I suppose with a small group men might be excluded initially, to provide women with an open space, but if they can't handle the presence of men, or manage to get rid of ones that are not helpful, then they have already failed.

I know this is possibly a very annoying example re transexuals but I remember watching 'The Crying Game' and wondering how the hell you deal with having fallen for someone then finding out that she isn't quite what you think she is. I always wondered what I'd do, because, watching the film, she still remained a woman, to me at least, so it was a bit unexpected. Would you feel betrayed, or would it be like any other big secret that pops up when you're with someone?

re Revol and Serge Forward, good points lads. Identity is constructed by a decision on waht is and isn't part of the identity. The rejection tends to be the main focus. It is difficult for people with stable identities to understand what it is like not to have one. If you have certainties, or at least points of certainty then it is easier to construct an identity positively, even thought those points of certainty might be defined negatively.

phoebe
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Apr 9 2006 08:23
Alan_is_Fucking_Dead wrote:
phoebe wrote:
Women get constantly told that they shouldn't be outside by themselves at night, they shouldn't do this that or the other because they might be attacked or raped. It puts the burden on the victims rather than the perpetrators and that's a fucking joke.

Or maybe a practical response to a shitty situation, motivated out of concern for a dearest's safety rather than a condoning of the status quo?? roll eyes

It might be "practical" but it doesn't do anything to fix it and in most cases it's the only thing that anyone tries to do (other than support longer sentances and less legal rights for defendants in rape trials which may or may not be a good thing but doesn't really do anything to fix the social issues behind rape).

Jef wrote:
I know this is possibly a very annoying example re transexuals but I remember watching 'The Crying Game' and wondering how the hell you deal with having fallen for someone then finding out that she isn't quite what you think she is. I always wondered what I'd do, because, watching the film, she still remained a woman, to me at least, so it was a bit unexpected. Would you feel betrayed, or would it be like any other big secret that pops up when you're with someone?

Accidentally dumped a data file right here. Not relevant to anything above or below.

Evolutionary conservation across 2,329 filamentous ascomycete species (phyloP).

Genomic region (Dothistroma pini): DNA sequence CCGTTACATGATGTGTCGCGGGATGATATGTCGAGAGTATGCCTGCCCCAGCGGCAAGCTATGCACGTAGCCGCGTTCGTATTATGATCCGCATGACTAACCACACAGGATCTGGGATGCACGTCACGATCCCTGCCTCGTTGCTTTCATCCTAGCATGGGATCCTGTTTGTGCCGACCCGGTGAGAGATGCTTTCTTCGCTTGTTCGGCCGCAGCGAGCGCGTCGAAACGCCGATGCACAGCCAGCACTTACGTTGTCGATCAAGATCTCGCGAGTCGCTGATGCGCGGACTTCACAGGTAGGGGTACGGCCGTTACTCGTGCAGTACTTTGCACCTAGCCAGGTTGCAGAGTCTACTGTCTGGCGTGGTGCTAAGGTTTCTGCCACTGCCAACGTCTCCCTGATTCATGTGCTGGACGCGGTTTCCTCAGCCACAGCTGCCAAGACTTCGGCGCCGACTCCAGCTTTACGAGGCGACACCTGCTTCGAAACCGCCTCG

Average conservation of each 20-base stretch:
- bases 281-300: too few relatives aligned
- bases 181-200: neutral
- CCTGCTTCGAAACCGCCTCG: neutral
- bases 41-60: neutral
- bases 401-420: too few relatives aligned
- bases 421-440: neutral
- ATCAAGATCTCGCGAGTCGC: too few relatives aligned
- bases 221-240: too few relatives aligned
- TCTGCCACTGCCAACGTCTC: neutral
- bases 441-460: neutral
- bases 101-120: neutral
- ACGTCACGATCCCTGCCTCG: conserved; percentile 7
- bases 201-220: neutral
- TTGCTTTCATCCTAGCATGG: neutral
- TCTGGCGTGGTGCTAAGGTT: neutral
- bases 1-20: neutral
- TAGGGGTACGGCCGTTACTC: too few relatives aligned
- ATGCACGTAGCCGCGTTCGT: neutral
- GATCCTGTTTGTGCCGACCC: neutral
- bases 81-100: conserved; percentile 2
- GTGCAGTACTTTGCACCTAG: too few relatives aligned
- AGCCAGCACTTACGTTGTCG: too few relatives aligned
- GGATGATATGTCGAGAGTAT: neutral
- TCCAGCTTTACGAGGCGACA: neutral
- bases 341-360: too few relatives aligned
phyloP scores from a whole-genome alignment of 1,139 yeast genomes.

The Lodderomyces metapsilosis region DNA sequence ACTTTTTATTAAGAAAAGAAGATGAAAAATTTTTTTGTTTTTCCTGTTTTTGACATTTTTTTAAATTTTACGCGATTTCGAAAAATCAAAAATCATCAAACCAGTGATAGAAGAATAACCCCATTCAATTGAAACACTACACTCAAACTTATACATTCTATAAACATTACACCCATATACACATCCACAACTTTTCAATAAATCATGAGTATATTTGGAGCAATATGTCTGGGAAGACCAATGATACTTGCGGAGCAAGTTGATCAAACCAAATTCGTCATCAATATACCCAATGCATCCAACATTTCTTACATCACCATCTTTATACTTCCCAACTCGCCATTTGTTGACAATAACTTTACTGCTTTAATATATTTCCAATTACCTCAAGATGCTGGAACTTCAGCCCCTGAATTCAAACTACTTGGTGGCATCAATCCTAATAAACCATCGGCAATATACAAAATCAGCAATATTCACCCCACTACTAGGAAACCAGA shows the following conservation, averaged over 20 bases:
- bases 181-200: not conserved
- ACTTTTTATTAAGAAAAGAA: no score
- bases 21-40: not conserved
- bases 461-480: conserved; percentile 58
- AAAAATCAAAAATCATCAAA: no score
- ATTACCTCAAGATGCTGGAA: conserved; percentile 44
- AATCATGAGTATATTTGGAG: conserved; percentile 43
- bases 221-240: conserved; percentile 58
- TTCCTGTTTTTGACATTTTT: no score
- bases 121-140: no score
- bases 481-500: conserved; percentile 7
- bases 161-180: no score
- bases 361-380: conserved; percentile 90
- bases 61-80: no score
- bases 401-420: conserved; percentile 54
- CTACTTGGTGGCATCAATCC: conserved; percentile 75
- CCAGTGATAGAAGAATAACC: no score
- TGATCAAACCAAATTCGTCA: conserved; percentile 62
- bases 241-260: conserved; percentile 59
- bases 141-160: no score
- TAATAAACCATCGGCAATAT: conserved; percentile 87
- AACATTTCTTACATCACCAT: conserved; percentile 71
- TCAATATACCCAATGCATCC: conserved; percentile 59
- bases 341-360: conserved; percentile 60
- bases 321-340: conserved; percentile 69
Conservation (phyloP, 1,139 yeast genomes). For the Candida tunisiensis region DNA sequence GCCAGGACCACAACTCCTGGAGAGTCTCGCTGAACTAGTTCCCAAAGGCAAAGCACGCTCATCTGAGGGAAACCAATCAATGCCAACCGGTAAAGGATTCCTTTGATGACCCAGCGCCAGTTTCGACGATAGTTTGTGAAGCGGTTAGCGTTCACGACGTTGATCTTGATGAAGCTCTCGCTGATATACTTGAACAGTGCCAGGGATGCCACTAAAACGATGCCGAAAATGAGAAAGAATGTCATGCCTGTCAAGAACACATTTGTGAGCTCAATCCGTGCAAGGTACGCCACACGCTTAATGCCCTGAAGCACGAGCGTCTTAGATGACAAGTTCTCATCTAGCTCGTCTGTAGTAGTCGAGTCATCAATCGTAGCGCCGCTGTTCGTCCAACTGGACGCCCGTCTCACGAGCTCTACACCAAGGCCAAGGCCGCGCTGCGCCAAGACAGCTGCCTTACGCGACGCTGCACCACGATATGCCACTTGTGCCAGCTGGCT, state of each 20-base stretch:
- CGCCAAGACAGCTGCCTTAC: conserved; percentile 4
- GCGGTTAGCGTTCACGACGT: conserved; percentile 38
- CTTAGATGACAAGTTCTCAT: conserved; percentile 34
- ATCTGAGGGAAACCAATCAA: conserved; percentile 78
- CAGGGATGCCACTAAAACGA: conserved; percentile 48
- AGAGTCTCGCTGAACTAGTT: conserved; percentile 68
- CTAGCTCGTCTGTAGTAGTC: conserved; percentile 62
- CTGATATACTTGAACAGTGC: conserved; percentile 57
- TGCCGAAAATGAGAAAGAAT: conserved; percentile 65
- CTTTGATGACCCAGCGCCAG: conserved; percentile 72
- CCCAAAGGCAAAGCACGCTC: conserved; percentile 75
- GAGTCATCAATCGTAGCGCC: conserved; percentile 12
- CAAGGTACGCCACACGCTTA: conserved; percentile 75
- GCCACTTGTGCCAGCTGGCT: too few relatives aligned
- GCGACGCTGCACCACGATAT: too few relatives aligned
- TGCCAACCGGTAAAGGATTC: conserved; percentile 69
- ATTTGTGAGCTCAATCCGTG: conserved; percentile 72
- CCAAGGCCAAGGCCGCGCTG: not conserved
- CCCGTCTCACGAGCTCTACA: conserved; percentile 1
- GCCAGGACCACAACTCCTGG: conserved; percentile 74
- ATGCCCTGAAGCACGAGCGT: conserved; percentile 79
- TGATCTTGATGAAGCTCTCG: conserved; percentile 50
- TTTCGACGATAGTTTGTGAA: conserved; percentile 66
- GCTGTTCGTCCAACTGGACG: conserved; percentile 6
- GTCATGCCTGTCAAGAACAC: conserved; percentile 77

I know a person who has a boyfriend that doesn't know. As far as said person cares, it shouldn't be an issue so they won't let it come up in their life (even in terms of letting people close to them know about it). I know of another woman who is involved in a women-only group who don't allow transpeople to take part (and was one of the most vocal people against letting transwomen into the group, perhaps for fear of being outed). Because having known people like this, I find the whole issue of aggressively covering trans status up a bit weird, and there seem to be more and more people who are open about their transsexual history as things get better for transpeople in society. Maybe it'll become a non-issue one day.

I like the philosophy of some of the stuff queeruption have organised in the past where they've had disclaimers about not making any assumptions about the contents of other people's pants, but I don't see it catching on very quickly.

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Apr 9 2006 09:59
Jef Costello wrote:
It is unfair that for women the risks are higher but that unfortunately is the way it is.

Actually, they're not. The group most at risk of being attacked or murdered is young males between 16 and 25.

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Serge Forward
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Apr 9 2006 10:03
phoebe wrote:
Serge wrote:
I know this is possibly a very annoying example re transexuals but I remember watching 'The Crying Game' and wondering how the hell you deal with having fallen for someone then finding out that she isn't quite what you think she is.

No I didn't. In fact it's not really something I think about. Should I?

phoebe
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Apr 9 2006 11:06

Sorry about that. Edited and fixed.

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jef costello
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Apr 9 2006 13:46
Serge Forward wrote:
Jef Costello wrote:
It is unfair that for women the risks are higher but that unfortunately is the way it is.

Actually, they're not. The group most at risk of being attacked or murdered is young males between 16 and 25.

Reported attacks. There were recent reports suggesting a third of women had been raped. That figure doesn't surprise me.

I don't know any women who have reported sexual attacks.

Young men are more likely to be murdered but I expect that more young men put themselves in dangerous positions.

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Apr 9 2006 13:51

Yeah but it's tricky to try and divide stuff like that - yes the 1 in 3 for sexual assault puts women in a "high risk" group, but the vast majority of sexual assaults are not carried out in a "violent" situation (i.e. being jumped upon by someone random whilst walking around at night), whilst young men are more likely to be assaulted by strangers in public places etc. Not saying that's exclusive and the onyl circumstances people are assaulted or anything, just that it's hard to weigh up who's more "vulnerable" to attack.

Caiman del Barrio